Prime Minister Scott Morrison will announce a royal commission into the aged care system today.
Among the failings, which spanned a decade, were allegations that a 70-year-old resident was bashed to death by another patient, and a 99-year-old female resident was indecently assaulted by a male carer.
Following that scandal, the Government has been reviewing quality of care and regulatory processes in the sector.
The Prime Minister could no longer ignore the alarming number of aged care operators "flouting the law and putting lives at risk".
About 1.3 million older Australians use aged care services, costing the government $18.6 billion between 2017-18 alone.
Since that scandal, the health department has closed nearly one aged care service each month, while a growing number are failing to meet standards, Morrison said in a statement.
The commission will also examine the preparedness of the system to cope with an ageing population and increasing cases of dementia, and care provided to younger Australians with disabilities living in residential aged care.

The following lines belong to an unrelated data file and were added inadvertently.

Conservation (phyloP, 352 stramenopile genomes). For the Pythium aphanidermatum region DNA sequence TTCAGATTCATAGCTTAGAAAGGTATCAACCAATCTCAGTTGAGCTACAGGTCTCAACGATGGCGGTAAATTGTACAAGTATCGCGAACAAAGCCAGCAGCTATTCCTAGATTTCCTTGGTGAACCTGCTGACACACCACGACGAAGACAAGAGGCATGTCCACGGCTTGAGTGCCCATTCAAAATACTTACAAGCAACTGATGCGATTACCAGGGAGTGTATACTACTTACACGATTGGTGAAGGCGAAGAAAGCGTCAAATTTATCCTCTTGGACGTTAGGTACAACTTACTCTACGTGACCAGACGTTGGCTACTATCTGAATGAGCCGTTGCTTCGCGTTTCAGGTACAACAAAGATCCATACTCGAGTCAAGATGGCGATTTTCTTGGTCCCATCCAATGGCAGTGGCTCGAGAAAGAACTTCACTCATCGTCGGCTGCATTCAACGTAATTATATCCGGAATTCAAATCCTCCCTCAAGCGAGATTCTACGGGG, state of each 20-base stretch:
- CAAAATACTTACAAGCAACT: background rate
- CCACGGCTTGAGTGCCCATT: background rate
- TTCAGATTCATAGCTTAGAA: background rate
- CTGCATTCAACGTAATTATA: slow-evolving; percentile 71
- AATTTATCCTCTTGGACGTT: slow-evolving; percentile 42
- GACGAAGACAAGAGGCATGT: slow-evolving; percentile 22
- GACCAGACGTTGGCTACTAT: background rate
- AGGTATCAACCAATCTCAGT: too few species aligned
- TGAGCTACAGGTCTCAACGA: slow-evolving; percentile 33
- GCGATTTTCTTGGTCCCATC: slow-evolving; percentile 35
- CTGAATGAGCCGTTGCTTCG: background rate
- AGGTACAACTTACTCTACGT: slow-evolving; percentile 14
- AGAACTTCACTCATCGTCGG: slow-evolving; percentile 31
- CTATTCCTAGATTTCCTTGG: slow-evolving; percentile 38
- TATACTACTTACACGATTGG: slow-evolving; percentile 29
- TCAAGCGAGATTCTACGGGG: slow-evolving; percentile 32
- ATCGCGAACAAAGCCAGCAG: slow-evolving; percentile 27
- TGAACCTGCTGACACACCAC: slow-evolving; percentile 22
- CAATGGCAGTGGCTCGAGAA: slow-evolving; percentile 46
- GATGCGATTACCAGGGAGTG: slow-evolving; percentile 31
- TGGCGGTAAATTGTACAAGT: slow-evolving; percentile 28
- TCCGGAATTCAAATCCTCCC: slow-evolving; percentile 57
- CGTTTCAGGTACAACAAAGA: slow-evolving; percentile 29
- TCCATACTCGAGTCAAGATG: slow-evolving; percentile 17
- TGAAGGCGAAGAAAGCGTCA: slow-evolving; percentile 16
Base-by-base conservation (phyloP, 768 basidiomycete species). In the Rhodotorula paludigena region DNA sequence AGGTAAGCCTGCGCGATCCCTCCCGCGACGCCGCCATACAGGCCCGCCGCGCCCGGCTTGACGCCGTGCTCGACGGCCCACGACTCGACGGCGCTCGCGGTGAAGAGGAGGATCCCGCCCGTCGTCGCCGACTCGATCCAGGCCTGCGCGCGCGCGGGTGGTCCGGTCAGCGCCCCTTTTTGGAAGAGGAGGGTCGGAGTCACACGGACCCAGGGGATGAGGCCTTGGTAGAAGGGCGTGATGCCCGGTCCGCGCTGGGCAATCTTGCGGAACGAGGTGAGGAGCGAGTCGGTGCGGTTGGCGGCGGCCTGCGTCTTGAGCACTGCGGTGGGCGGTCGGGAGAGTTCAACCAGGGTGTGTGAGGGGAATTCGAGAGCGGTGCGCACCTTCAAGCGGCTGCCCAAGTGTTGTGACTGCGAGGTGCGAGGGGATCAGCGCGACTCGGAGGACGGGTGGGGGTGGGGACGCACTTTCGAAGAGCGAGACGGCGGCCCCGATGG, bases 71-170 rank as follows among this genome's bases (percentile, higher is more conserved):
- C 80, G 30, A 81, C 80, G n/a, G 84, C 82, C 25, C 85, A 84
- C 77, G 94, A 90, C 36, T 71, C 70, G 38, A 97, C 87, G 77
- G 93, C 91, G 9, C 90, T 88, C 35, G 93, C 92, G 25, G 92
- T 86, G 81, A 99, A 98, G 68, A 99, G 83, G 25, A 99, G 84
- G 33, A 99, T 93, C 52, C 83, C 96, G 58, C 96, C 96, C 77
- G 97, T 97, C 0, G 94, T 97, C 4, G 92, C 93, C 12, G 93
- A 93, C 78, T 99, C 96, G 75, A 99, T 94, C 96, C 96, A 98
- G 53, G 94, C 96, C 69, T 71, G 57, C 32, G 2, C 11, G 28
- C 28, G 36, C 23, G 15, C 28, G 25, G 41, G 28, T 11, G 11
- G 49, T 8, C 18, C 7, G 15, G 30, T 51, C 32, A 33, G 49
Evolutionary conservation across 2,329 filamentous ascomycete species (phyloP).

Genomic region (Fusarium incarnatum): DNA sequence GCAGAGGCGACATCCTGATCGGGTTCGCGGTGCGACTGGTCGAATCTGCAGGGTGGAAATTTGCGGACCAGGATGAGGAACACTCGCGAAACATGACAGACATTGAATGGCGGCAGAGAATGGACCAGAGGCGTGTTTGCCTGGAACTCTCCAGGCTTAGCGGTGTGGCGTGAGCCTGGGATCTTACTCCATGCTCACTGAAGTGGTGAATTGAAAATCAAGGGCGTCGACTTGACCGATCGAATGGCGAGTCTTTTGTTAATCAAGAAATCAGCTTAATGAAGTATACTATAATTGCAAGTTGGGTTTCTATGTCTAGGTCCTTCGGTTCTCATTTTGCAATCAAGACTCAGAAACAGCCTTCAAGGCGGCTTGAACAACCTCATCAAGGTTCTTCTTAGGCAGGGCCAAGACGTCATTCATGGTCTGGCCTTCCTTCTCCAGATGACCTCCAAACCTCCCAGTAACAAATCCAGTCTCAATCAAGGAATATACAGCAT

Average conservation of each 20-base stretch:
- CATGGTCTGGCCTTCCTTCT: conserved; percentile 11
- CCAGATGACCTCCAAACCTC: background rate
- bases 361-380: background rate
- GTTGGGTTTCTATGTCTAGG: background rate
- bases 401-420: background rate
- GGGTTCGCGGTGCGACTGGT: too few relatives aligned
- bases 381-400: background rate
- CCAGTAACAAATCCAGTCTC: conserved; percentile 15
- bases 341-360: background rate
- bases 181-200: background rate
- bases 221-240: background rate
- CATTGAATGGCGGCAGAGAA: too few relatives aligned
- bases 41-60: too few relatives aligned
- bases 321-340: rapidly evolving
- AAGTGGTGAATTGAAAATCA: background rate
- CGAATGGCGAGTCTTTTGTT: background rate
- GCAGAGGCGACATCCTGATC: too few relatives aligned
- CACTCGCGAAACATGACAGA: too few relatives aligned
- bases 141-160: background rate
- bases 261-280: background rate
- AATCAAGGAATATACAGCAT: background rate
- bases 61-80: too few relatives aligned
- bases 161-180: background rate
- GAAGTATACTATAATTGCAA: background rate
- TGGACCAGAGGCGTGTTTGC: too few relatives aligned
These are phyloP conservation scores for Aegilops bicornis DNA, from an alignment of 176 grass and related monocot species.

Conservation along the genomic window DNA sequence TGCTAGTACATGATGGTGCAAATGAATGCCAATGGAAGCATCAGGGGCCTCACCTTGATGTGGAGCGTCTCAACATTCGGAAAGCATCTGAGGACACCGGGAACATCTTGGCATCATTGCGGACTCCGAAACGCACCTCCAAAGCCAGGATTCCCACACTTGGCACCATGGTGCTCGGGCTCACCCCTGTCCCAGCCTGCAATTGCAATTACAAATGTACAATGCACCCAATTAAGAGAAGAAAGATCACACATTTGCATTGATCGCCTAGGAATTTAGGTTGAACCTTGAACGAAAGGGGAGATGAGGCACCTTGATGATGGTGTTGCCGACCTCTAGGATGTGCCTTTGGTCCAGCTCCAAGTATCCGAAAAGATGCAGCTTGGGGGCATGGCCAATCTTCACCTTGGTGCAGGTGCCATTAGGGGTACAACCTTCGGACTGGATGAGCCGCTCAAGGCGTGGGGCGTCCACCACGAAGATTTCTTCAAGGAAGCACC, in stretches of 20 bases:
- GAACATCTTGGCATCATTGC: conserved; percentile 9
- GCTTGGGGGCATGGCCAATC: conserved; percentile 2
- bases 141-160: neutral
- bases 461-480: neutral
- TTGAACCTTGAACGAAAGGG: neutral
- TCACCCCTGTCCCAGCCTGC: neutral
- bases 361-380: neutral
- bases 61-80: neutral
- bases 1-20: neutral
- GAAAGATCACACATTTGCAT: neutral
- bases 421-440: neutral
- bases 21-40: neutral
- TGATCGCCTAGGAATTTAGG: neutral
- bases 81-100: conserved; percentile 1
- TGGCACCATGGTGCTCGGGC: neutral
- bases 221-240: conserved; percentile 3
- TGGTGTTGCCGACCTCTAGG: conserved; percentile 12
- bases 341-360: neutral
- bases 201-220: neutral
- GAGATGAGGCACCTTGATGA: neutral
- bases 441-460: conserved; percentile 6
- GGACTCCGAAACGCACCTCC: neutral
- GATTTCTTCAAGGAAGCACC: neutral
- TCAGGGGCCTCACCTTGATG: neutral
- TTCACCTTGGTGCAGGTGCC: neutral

"Whether there is a crisis in aged care or not is to be determined", Morrison said in a statement.
The majority of aged care is high quality but the royal commission will be a chance to have a "broader conversation" about what the community wants from aged care, chief executive Pat Sparrow said.
The prime minister said Australia was a world leader in aged care, and most operators and carers were outstanding.
Mr Morrison said the government also needed to prepare for a major increase in demand on aged care as the baby boomers age.
'But the best teams will always want to do better, and will always want to be honest about the performance of the sector as a whole'.
There is a growing number of services under sanction to improve their care.
The data also reveals that complaints to the Aged Care Complaints Commissioner about residential aged care reached 4300 last financial year, up from 3200 two years prior.
The Oakden scandal prompted calls for a royal commission into aged care.
Earlier this year, Labor leader Shorten said the opposition wanted to make aged care "a central national issue" but he was unconvinced a royal commission into the sector was warranted. "I think it's the tip of the iceberg", he said on ABC's Q&A program.